Joe Nazzaro’s The Creatures of Farscape: Inside Jim Henson’s Creature Shop

What a fascinating book! I’ve long been a fan of the Henson-produced science fiction series Farscape, particularly the effort the program always put in to making the alien species that populated the Farscape universe seem, well, alien. In The Creatures of Farscape: Inside Jim Henson’s Creature Shop, author Joe Nazarro takes readers behind the scenes to show with informative, straightforward prose — along with the aid of lavish photographs, sketches and concept art — just what kind of effort was needed to pull off one of the ambitious creative works ever presented on television.

There is a reason why most televised science fiction programs — the various Star Treks come readily to mind — rely on prosthetic foreheads and noses to convey alien races, and that reason is money. It is far less expensive and time-consuming to glue a latex brow ridge in place than to develop more elaborate costumes and makeup, but from the start that was discounted as an option for Farscape. The series itself was conceived by Brian Henson and Alex Rockwell as a platform for showcasing the full capabilities of the Jim Henson Creature Shop, which, unsurprisingly enough, was somewhat pigeonholed as a muppet factory. But with efforts such as The Dark Crystal, Labyrinth and Dinosaurs under its belt, there was within the company a need to show that its animatronics, makeup and special effects capabilities were as cutting-edge as any to be found in the world. The initial concept — originally called Space Chase — was turned over to Rockne S. O’Bannon, a veteran of such series as Alien Nation and SeaQuest DSV, who developed the sketchy premise into what viewers now recognize as Farscape.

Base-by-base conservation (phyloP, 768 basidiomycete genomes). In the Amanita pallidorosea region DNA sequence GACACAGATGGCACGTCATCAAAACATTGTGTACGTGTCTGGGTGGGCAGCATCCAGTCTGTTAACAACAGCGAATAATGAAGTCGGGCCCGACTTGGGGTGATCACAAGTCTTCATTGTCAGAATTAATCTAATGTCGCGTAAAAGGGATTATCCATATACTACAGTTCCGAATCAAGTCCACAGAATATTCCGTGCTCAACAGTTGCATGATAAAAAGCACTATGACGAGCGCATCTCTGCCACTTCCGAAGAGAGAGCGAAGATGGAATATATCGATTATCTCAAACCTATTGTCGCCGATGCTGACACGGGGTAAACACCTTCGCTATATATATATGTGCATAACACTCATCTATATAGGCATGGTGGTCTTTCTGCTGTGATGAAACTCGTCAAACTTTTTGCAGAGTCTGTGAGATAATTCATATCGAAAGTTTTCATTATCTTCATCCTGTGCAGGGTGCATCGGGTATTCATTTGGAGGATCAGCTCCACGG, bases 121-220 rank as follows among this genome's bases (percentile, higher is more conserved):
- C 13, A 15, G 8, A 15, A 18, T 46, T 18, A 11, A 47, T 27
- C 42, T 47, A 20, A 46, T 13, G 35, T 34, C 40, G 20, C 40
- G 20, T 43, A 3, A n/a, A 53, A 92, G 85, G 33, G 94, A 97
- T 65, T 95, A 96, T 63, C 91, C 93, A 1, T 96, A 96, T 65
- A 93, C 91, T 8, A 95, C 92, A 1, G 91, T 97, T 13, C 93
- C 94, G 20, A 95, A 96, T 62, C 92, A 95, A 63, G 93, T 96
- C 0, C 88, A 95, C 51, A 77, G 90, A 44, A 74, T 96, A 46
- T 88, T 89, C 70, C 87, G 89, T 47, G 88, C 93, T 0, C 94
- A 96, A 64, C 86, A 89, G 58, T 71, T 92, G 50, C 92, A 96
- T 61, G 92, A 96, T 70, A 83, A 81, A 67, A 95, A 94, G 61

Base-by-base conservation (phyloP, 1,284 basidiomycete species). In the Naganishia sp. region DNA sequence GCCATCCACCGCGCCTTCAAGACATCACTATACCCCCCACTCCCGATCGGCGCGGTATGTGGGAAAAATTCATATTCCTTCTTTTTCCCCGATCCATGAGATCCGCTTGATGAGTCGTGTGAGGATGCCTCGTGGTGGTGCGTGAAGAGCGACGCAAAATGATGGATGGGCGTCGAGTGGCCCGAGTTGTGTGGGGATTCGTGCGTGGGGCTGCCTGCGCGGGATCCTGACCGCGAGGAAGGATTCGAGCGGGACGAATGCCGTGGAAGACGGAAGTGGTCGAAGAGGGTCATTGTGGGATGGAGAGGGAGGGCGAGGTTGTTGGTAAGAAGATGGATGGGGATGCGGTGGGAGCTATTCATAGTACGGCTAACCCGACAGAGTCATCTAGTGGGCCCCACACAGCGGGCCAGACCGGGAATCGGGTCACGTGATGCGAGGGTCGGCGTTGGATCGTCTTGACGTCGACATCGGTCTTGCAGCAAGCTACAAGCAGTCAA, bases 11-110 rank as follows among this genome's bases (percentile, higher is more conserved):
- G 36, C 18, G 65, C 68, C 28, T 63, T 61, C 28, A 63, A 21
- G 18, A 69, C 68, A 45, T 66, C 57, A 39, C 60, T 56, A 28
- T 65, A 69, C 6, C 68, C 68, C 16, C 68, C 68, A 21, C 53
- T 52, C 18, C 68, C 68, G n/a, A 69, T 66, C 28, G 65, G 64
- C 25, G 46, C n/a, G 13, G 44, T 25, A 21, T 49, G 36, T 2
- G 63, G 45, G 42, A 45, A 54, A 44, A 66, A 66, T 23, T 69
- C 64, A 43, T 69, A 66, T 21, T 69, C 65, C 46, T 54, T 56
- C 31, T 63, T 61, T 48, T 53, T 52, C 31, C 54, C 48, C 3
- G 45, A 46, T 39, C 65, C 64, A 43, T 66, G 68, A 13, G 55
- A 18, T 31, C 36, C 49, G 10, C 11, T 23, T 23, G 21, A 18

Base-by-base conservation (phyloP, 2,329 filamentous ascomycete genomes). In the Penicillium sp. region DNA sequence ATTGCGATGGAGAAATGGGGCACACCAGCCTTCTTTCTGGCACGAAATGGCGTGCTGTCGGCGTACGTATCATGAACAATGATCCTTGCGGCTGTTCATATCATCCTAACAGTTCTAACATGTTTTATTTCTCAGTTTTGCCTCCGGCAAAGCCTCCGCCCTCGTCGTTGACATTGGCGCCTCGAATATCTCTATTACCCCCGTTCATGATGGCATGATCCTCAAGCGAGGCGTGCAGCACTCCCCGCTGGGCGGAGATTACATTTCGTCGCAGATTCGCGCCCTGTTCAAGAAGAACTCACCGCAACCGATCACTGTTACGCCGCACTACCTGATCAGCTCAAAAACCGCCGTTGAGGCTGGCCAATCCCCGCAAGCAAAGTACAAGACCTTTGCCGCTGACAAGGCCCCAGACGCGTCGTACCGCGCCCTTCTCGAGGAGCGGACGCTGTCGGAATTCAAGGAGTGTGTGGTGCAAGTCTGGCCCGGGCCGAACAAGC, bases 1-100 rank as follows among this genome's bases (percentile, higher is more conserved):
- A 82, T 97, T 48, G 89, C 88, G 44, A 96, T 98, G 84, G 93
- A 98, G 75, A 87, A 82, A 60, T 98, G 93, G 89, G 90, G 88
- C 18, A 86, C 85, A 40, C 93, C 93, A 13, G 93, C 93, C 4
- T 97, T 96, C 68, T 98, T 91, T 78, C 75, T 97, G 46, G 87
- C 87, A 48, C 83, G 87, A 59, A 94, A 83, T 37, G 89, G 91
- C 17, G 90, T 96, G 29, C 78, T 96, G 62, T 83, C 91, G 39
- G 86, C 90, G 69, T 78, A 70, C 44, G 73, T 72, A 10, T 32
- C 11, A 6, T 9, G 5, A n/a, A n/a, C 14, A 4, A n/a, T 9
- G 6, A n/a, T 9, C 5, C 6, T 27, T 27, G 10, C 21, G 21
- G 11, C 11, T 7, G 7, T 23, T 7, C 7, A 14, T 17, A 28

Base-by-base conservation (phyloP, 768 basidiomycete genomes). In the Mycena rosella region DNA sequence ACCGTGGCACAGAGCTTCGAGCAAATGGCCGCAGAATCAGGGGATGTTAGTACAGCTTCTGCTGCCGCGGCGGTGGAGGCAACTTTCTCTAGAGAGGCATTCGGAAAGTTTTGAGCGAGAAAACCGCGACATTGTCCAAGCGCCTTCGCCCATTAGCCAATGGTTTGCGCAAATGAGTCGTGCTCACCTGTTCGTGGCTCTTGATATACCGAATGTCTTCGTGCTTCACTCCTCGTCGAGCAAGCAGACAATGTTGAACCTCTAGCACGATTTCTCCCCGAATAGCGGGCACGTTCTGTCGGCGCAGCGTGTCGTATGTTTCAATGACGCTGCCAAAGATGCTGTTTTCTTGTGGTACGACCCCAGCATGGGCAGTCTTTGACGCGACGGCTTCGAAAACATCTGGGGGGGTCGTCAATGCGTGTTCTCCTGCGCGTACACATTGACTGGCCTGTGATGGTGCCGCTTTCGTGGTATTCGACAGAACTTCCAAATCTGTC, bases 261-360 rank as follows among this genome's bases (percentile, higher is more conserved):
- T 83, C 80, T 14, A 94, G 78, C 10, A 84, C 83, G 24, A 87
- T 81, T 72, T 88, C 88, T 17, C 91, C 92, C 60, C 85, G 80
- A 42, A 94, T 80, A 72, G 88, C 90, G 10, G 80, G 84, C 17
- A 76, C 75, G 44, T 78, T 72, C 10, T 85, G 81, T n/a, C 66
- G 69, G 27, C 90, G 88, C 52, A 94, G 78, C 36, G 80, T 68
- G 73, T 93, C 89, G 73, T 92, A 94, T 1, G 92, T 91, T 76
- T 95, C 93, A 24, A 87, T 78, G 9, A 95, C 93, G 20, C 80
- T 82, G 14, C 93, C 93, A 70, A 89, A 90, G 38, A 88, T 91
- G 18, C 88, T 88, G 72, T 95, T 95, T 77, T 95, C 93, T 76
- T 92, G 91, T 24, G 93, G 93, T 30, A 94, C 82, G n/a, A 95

The design of the show, and the characters involved, came about through equal parts serendipity and extensive planning. Pilot, the sessile symbiot forever linked with the living space ship Moya, was developed to be one of the largest, most articulate and expressive animatronic characters ever developed. As a counterpoint — again, to show off the Creature Factory’s broad range of capabilities — the deposed leader Rygel was designed to be one of the smallest fully articulated and expressive animatronic characters ever created, a muppet light-years beyond Kermit the Frog. The Luxan warrior D’Argo was designed as an organic interpretation of a Viking fighter. The complex patterns on the skin of the blue Delvian priestess Zhann (originally a male character named Zenn) were stumbled upon when a makeup artist seized upon some mesh fabric and sprayed body paint through it. That the overwhelming weight of the ambitious nature of Farscape threatened to collapse the entire production, or at least drive the crew to the brink of madness and beyond, is clearly evident from the start. That crazy, absurd and the occasional breathtakingly simple solution to solving seemingly insurmountable problems were invariably struck upon at the eve of deadlines is testament to the fact that despite the high levels of stress, this pressure-cooker environment did bring out the best in the crew.